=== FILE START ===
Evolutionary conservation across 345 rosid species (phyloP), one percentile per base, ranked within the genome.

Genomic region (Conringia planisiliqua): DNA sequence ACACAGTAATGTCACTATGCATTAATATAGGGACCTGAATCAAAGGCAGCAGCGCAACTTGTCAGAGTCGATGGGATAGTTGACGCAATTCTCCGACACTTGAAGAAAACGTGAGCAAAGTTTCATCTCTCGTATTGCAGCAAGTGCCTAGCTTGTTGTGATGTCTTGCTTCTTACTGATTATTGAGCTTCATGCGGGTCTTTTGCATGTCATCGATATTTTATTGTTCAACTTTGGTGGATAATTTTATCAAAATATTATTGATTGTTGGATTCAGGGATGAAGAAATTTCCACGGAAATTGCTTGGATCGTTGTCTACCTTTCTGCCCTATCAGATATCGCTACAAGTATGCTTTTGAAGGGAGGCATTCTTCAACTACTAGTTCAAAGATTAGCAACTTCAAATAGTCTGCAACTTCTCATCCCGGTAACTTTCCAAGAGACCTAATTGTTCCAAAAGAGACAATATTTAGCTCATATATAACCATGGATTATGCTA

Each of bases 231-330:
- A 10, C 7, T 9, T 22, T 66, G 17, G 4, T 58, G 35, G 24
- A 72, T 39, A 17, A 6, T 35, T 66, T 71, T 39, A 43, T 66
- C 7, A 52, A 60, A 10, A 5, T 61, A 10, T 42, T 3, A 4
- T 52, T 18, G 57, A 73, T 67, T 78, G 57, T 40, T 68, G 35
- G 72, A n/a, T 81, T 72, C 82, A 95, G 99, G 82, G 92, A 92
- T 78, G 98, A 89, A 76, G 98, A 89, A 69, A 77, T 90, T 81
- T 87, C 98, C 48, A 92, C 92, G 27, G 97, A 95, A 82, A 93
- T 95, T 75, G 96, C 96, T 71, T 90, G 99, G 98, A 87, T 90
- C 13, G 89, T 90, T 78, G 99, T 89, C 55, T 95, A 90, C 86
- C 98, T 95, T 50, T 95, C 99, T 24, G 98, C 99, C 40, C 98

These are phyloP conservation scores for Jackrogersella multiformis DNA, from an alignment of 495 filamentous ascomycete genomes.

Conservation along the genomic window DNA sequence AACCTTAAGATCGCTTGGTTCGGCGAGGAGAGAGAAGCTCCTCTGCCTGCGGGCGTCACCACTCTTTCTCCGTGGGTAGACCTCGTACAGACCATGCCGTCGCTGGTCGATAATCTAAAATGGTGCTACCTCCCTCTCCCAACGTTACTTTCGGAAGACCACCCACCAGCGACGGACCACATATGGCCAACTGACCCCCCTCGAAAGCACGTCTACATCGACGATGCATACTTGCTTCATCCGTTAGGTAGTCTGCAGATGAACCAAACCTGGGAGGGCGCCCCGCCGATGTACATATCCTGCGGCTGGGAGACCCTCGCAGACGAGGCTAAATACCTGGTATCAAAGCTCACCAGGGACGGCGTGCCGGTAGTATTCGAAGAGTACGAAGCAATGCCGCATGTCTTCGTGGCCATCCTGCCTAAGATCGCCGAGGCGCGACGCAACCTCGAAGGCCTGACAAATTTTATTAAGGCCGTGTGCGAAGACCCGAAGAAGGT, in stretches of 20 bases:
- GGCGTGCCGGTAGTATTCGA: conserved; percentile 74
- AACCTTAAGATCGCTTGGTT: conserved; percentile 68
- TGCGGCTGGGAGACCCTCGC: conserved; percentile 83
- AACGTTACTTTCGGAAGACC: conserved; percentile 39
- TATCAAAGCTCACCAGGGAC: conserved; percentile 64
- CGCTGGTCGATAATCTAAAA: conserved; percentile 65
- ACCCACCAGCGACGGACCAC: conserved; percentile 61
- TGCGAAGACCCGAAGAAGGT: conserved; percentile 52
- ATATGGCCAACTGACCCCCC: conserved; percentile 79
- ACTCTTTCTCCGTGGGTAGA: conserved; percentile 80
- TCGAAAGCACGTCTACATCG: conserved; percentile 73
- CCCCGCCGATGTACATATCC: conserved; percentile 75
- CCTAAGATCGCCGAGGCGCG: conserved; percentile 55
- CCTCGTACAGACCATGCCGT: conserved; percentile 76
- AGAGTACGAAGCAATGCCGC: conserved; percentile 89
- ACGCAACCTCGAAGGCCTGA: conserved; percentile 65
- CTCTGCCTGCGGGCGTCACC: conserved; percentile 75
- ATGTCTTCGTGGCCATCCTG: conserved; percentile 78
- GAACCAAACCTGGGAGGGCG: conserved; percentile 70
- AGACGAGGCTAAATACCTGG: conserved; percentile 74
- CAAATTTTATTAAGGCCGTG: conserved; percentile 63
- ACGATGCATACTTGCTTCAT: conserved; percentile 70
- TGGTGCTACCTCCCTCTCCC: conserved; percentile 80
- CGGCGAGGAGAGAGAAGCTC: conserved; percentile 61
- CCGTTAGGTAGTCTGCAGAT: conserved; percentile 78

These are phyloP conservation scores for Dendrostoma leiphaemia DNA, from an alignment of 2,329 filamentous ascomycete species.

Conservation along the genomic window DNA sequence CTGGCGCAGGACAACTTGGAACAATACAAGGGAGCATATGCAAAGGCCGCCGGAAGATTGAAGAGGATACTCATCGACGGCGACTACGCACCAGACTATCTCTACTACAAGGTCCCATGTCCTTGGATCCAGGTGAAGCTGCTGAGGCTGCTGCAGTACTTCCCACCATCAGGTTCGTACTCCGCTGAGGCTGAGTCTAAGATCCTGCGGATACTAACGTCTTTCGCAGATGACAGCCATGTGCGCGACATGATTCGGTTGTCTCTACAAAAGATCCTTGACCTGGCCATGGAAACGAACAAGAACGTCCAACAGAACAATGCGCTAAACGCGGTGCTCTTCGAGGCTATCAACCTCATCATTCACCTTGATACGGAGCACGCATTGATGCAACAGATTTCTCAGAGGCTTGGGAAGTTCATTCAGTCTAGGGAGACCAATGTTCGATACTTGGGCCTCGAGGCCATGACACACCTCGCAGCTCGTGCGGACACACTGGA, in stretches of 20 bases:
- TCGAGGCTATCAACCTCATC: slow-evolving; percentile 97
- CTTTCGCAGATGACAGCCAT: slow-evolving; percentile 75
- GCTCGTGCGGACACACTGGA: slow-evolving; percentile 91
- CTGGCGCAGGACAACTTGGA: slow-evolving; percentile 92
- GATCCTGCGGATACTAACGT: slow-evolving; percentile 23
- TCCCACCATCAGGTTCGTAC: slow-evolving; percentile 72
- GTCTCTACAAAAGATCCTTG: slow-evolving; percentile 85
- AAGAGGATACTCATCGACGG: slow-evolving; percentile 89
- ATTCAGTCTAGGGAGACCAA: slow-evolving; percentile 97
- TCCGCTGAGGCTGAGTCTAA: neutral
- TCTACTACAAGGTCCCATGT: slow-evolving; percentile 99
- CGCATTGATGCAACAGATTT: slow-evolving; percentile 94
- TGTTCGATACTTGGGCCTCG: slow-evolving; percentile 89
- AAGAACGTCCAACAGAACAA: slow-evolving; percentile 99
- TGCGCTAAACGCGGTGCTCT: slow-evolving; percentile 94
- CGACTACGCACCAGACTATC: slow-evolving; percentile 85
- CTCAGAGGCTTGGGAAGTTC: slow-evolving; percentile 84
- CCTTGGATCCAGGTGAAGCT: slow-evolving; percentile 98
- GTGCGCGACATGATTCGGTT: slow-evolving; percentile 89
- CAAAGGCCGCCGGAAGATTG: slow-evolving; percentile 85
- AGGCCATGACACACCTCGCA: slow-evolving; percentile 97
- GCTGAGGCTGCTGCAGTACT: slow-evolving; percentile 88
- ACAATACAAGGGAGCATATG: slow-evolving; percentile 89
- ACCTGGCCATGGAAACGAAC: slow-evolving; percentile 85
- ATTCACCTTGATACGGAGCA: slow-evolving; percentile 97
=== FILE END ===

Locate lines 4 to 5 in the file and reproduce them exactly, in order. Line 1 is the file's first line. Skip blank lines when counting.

- A 10, C 7, T 9, T 22, T 66, G 17, G 4, T 58, G 35, G 24
- A 72, T 39, A 17, A 6, T 35, T 66, T 71, T 39, A 43, T 66